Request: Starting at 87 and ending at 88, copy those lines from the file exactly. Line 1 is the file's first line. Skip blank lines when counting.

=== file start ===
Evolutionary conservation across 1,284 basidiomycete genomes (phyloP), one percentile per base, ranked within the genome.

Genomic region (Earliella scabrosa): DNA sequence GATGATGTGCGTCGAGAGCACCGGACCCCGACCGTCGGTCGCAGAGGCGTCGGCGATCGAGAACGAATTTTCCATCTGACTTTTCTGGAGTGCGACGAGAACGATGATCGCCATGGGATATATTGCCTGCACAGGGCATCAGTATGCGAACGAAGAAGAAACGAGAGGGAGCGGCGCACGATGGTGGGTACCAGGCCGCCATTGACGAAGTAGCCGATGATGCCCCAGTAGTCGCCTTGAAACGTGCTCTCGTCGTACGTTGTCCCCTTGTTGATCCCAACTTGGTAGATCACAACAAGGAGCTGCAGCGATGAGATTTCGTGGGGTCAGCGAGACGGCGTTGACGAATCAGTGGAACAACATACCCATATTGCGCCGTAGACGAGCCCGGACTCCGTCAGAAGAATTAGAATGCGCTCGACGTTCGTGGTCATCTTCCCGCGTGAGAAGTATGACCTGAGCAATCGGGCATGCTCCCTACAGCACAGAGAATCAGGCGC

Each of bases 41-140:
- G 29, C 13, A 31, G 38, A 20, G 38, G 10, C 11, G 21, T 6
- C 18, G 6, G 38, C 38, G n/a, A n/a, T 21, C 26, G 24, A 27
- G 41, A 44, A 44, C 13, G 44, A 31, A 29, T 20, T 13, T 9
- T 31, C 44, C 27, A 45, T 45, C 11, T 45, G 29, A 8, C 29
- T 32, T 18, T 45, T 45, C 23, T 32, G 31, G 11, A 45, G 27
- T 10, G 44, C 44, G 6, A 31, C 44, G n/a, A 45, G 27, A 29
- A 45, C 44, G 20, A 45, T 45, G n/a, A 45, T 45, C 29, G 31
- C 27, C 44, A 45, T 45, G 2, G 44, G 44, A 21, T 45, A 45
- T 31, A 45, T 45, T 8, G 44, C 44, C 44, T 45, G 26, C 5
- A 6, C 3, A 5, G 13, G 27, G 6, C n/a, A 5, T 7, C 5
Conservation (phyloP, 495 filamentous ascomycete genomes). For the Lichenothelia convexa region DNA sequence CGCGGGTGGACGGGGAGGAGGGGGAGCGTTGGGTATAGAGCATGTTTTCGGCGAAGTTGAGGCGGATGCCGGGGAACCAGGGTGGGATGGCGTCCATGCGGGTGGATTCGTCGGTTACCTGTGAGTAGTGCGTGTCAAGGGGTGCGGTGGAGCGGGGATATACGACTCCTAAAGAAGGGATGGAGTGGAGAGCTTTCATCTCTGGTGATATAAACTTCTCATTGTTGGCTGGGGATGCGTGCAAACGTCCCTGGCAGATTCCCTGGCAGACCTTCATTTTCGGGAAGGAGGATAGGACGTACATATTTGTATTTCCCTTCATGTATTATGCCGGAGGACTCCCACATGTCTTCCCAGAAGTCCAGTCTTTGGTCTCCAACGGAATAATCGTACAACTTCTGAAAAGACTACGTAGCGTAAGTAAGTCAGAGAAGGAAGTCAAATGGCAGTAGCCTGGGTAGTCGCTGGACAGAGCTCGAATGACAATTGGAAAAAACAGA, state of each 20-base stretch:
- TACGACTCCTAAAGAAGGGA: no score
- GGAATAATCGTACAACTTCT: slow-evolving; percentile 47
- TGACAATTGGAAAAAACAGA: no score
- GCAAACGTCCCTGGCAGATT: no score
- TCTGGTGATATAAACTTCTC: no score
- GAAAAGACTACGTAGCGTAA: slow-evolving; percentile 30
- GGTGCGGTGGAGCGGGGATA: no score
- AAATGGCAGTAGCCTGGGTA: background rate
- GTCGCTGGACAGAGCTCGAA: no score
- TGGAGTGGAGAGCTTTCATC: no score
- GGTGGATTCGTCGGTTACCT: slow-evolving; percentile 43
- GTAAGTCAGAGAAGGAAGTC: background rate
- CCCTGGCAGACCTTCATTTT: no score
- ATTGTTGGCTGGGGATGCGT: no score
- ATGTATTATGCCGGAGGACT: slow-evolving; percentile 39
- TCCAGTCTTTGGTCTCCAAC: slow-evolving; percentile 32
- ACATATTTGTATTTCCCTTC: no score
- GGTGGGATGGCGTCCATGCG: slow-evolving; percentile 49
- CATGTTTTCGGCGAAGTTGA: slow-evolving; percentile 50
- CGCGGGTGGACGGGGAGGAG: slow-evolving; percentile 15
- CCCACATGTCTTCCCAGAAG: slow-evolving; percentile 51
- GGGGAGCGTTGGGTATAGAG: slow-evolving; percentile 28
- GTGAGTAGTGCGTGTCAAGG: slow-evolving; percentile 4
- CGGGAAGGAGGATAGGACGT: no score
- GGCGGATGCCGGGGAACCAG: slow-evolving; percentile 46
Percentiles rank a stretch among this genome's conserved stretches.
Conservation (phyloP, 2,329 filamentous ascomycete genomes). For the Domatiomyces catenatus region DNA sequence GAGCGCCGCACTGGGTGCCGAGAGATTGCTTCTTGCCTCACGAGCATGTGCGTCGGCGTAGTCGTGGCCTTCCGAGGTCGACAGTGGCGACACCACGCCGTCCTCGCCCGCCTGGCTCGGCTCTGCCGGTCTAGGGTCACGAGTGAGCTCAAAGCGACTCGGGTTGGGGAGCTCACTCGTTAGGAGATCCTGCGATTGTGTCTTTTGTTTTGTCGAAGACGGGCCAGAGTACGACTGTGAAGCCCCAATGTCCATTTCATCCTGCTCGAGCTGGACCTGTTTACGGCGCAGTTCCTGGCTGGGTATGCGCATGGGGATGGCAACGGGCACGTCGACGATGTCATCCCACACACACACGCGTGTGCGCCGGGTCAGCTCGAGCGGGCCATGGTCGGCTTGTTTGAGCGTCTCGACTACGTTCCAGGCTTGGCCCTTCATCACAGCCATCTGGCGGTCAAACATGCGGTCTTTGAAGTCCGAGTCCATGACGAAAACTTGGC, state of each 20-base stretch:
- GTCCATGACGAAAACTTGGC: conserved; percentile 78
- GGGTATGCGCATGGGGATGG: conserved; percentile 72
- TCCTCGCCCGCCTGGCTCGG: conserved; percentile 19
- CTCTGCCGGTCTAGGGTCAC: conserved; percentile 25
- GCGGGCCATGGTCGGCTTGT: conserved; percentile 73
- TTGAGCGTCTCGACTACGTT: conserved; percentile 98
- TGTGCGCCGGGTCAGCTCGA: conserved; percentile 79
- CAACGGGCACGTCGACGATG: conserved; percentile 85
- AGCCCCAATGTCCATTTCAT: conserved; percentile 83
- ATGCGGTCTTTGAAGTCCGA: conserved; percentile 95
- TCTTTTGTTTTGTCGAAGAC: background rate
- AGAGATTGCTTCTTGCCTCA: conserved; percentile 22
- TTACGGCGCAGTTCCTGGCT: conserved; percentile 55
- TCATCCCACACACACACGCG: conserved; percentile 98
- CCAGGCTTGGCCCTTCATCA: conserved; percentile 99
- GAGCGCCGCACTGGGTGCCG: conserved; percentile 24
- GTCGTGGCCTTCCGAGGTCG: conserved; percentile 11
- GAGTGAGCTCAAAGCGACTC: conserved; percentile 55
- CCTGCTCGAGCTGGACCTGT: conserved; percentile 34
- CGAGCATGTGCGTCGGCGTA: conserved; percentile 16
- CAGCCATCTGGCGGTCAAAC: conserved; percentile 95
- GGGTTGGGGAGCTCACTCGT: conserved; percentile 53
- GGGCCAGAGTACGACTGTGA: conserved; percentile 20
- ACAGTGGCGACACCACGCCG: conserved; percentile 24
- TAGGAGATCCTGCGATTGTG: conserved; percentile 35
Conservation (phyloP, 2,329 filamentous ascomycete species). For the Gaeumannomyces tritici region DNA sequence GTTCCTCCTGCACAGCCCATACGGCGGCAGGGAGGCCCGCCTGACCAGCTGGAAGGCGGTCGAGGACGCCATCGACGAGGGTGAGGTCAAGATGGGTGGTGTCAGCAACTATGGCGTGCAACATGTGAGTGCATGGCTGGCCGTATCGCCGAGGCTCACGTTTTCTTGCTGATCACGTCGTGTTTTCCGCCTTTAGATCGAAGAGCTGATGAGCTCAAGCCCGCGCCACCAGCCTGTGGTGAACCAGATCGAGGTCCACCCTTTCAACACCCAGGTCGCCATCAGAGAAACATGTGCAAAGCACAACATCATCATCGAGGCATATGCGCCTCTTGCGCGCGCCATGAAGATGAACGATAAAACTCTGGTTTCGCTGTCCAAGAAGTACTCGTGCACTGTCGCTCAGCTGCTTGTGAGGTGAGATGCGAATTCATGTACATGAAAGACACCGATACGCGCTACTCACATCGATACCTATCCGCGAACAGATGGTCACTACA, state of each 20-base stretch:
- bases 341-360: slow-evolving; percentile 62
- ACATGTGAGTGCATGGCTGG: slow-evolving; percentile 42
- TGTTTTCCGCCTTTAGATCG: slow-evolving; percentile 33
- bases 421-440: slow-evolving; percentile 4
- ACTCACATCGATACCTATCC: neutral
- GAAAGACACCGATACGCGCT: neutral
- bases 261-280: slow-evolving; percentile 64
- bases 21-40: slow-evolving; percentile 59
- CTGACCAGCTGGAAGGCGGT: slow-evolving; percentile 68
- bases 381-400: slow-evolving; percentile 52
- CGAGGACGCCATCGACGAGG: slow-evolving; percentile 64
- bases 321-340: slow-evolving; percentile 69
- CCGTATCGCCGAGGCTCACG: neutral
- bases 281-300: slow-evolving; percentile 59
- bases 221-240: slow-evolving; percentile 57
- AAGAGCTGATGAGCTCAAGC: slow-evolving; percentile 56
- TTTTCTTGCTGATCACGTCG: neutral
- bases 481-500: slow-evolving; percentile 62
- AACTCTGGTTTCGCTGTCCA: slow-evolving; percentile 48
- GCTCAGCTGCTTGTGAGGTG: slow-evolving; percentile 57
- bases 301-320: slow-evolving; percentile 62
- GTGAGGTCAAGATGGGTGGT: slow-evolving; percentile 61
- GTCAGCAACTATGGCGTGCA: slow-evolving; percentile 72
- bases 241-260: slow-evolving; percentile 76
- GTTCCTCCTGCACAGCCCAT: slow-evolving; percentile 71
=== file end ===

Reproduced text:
- GCTCAGCTGCTTGTGAGGTG: slow-evolving; percentile 57
- bases 301-320: slow-evolving; percentile 62